Featured Writer on Wellness: Everly Frost

Filed in Writers on Wellness by on March 23, 2016 • views: 1189

Everly FrostOne of the hardest things I find as a writer is giving myself permission to rest.

Every day feels like it’s go, go, go, and when I’m stressed about writing, there are two things that fly out the window: good posture and healthy eating. I tend to hunch over my laptop and I skip meals, both of which are counterproductive to producing good work.

Avoiding Writing-Related Pain

For me, the keys to preventing unhealthy outcomes are insight and perspective. Insight allows me to recognize the source of the stress (that deadline I’m worried about) and perspective helps me put it firmly in its place. If I keep my priorities straight, I can give myself permission to take a break, move around, eat, and make time to rest.

I don’t have a designated space for writing because I write wherever there’s a place for my laptop and whenever I can find the time—but if that forces me to lean over the keypad or have my arms at an uncomfortable angle, then I’m headed for physical pain.

If I really have no choice about it, I make sure I don’t stay in that place for long. For me, it can make a big difference to elevate my laptop, whether that’s making sure I use a table at the right height or pop a cushion on my knees underneath the laptop. I’ve found my handbag comes in handy as a makeshift cushion when I write on train trips to work.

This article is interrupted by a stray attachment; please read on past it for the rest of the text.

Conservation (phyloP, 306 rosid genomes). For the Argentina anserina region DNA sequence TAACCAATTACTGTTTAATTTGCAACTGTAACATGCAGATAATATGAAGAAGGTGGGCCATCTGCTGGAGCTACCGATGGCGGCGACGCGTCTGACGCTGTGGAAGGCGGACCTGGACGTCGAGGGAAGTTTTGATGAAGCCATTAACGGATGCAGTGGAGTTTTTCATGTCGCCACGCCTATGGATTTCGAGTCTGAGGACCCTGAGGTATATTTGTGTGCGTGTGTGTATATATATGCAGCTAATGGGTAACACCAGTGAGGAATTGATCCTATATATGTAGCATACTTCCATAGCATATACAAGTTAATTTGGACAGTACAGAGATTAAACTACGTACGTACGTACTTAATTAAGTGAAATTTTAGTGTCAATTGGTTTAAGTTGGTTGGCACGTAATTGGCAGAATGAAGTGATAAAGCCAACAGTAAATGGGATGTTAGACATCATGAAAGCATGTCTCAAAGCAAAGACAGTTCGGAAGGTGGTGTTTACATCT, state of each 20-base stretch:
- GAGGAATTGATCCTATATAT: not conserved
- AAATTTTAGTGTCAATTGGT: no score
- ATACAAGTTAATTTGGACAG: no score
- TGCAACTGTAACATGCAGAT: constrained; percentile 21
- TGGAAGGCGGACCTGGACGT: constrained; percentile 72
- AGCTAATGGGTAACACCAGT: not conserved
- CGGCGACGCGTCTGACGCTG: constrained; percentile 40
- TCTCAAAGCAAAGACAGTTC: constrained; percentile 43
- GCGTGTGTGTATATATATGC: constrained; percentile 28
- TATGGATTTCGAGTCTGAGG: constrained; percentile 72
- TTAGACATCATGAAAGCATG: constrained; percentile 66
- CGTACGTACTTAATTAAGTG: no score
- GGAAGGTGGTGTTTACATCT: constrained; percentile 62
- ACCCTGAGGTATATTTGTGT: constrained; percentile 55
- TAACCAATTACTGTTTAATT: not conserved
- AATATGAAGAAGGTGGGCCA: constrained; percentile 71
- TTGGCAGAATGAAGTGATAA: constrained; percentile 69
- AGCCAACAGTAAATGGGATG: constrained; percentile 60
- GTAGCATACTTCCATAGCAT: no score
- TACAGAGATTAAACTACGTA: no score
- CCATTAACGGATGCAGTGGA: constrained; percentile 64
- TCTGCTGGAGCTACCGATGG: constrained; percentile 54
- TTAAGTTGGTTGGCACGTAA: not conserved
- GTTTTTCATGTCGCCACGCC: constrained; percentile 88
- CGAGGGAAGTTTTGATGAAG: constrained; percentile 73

Don’t Allow Writing to Define Your Sense of Self-Worth

As far as the emotional challenges of being a writer are concerned, oh boy, those are a challenge. My debut novel, Fear My Mortality, is not the first novel I’ve written and I could probably cover the floor of a house with all the query rejections I received over the years.

More than once, I considered giving up, but mostly I just needed to take a break, reassess my priorities, focus on the good things in my life, and then welcome writing back into my life in a way that didn’t allow it to define my sense of self-worth.

Now that I’m close to my book’s release, the emotional challenges are different ones. I’m full of excitement, anxiety, nervousness, and exhilaration all at once.

Taking time out.

Taking time out.

The Gift of Having Someone to Talk To

By far the biggest help for the emotional rollercoaster has been having someone to talk to—someone to whom I know I can admit my greatest fears, express those worries and doubts, and who responds to every doubt with encouragement and unwavering support.

I’m lucky to have two people in my life I can talk to without hesitation—one is my husband and the other is my long-time critique partner, both of whom have been there for every difficult and joyful part of this journey.

I Can’t Not Write

The one thing, above all, that has kept me on this path is that I can’t not write.

Regardless of whether my books are published, or whether one person reads them or more people do; regardless of the outcome of being published, I have to write, because for me there is a kind of peace in it. I find myself in the words.

Advice for a Young Writer:
Gain a True Understanding of the Word “Subjective”